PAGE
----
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New bus lanes coming to key stretch near Jackson Square, but cyclists feel shut out

An MBTA bus made its way on Columbus Avenue from Egleston Square to Jackson Square, a traffic-choked artery that will soon add center-running bus lanes.
An MBTA bus made its way on Columbus Avenue from Egleston Square to Jackson Square, a traffic-choked artery that will soon add center-running bus lanes.Lane Turner/Globe Staff/File 2020

A new type of dedicated bus lane will soon come to the streets of Boston, along a half-mile stretch of Columbus Avenue between Jackson and Egleston squares.

Rather than running on the outside lanes along the curb, buses will instead have the center lanes of the streets to themselves, a design that transit experts have long championed as the best way to quickly move buses past cars, which hold dominion over the roads.

But as the city and the Massachusetts Bay Transportation Authority prepare to begin construction next month, it’s cyclists — not drivers — who are raising concerns about the $10 million project.


The dispute comes as the T and municipal planners seek to increase the number of bus-only lanes across the Boston area, and the criticism by cyclists demonstrates the challenge they face to rework narrow, crowded streets to accommodate all modes of transportation.

The curbside bus lane layout that has grown increasingly familiar in the Boston area usually allows bikers to share the space, because it is easy for cyclists to get out of the way as buses approach. But in moving the bus lane to the center of the road, planners have also decided not to set aside any space on that portion of Columbus Avenue for bicycles, meaning they would have to share a busy stretch with car traffic, but with just one lane between them instead of two.

Jeffrey Ferris, owner of Ferris Wheels Bike Shop in Jamaica Plain, accused the city of being overly eager to try out the center-running bus lanes, without giving consideration to cyclists.

“There needs to be safe accommodations for bicycles on the street. ... This looks to me kind of like: ‘Oh, center-lane bus lanes, we should try that out somewhere. Let’s try it out here,’” he said. “What’s the rush on this project? I think it needs a delay and to go back to the drawing board.”


A rendering of the planned new bus lanes for Columbus Avenue.
A rendering of the planned new bus lanes for Columbus Avenue.MBTA/City of Boston

At a recent public meeting, Boston transportation planners said they decided on the center-lane approach that excludes bikes after determining that a shared lane would be unsafe for cyclists because of the hilly terrain on Columbus Avenue and because buses come too frequently.

“We wouldn’t have designated them as a shared bus-bike lane under any circumstances,” Boston transportation planner William Moose said at the meeting of the city’s public improvement commission, which approved the plan. “That’s when we started having these conversations about pushing for the highest and best order of bus priority that we could get.”

The city has also said it wants to move quickly on the new lanes because they will allow for more frequent service and cut down on crowding inside buses during the coronavirus pandemic.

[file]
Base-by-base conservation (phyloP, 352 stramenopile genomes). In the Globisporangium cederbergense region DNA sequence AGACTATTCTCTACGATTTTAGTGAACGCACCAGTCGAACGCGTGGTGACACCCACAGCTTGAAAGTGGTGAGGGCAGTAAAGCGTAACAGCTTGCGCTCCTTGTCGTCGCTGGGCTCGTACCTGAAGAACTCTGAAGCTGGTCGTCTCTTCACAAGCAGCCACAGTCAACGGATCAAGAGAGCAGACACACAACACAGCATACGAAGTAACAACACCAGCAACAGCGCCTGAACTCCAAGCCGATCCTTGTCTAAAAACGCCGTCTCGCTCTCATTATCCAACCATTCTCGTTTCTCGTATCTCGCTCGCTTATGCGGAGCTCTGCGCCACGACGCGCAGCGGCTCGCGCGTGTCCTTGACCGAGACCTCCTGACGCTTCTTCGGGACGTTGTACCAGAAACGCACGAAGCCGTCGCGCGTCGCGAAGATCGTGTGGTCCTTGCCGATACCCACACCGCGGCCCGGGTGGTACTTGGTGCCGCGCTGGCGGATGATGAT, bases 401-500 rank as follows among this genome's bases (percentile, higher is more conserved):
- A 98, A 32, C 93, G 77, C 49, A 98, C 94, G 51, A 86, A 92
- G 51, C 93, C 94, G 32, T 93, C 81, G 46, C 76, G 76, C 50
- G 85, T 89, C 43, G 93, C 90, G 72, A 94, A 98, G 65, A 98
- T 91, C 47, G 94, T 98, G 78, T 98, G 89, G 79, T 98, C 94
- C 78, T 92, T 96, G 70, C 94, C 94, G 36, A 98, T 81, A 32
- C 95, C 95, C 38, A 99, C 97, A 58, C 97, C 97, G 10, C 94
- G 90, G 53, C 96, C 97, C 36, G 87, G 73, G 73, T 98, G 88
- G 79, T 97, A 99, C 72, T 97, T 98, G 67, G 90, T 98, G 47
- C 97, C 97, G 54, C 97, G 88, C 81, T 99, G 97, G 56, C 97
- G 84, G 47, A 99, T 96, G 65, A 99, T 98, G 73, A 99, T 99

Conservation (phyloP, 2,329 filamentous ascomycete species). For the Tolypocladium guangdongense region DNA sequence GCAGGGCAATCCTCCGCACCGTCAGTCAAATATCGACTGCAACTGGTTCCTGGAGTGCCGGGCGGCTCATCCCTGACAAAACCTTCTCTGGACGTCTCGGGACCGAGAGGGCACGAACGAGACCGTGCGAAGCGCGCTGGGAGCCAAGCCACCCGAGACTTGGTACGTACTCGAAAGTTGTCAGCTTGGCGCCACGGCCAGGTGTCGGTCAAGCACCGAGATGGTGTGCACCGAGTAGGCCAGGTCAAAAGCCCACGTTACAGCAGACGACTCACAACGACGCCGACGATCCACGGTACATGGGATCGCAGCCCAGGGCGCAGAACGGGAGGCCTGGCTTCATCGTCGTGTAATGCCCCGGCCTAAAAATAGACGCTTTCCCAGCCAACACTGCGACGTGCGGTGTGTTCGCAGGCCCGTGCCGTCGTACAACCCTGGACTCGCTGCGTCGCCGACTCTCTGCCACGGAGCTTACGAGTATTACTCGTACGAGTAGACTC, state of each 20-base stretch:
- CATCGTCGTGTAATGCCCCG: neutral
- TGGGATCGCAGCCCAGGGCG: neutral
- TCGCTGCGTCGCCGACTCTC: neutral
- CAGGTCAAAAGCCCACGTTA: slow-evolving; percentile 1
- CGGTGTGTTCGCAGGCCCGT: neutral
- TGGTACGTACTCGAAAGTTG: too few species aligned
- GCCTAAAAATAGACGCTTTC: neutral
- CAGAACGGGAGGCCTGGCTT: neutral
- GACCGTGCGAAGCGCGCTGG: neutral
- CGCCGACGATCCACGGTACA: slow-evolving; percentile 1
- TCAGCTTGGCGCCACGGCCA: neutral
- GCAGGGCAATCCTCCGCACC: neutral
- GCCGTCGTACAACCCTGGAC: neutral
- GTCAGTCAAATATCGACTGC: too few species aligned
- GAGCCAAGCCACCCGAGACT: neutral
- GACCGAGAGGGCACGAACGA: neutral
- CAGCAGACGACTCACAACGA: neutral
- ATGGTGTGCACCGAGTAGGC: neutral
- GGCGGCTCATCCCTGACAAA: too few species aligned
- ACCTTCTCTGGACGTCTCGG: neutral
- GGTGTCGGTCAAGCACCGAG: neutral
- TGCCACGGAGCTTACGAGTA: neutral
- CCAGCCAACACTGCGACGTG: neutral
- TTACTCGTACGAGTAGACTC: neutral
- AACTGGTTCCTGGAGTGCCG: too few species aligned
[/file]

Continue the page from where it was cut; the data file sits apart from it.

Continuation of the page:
The criticism from cyclists is striking, because bike and transit groups are usually closely allied in arguing for better conditions for non-auto transportation. And in this case, cycling advocates have been careful not to denounce the bus lanes themselves, but the planning process.

Becca Wolfson, director of the Boston Cyclists Union, stressed that she’s not calling for the city to abandon the center-running lane and agreed that the hilly portion of the road makes sharing it with buses unsafe. An alternative, she suggested, would be to eliminate parking for a bike lane.

But the bigger issue, Wolfson said, is that the city treated cycling as an afterthought, pledging to study the area’s bike infrastructure later instead of coming up with a solution as part of the project.


“The city needs to see projects like this as mobility projects, not just a bus project or bike project, and they didn’t give bikes the consideration that really is called for,” Wolfson said.

Julia Wallerce, who leads the Boston division of the Institute for Transportation and Development Policy and has long pushed for center-running bus lanes, praised the transit improvement but agreed the city should have incorporated a plan for bikes.

“For the sake of expediency and moving quickly, we may have overlooked opportunities to also accommodate cyclists safely,” she said. “But the bus stuff is great. The center-running is great.”

This stretch of Columbus Avenue is different from the section on the north side of Jackson Square, where the road has six lanes for traffic and no parking for long stretches, and has a bike path built into the Southwest Corridor park along the side. With four lanes for traffic, the hilly part of Columbus is hemmed in by street parking and does not have any accommodation for cyclists.

The project will install “floating” bus stops along the route, which will look similar to above-ground portions of the Green Line. The stretch of Columbus Avenue carries popular bus lines, including the 22 from Dorchester and 29 from Mattapan.

The MBTA said the new lanes “will be one of the premier pieces of bus-priority infrastructure in our system and a major investment in transit equity,” adding that it wants to make similar improvements elsewhere. Boston officials have already suggested they plan to install center-running lanes on Summer Street in South Boston and Blue Hill Avenue in Mattapan; officials in Everett and Lynn have also flirted with the concept.


Adam Vaccaro can be reached at adam.vaccaro@globe.com. Follow him on Twitter at @adamtvaccaro.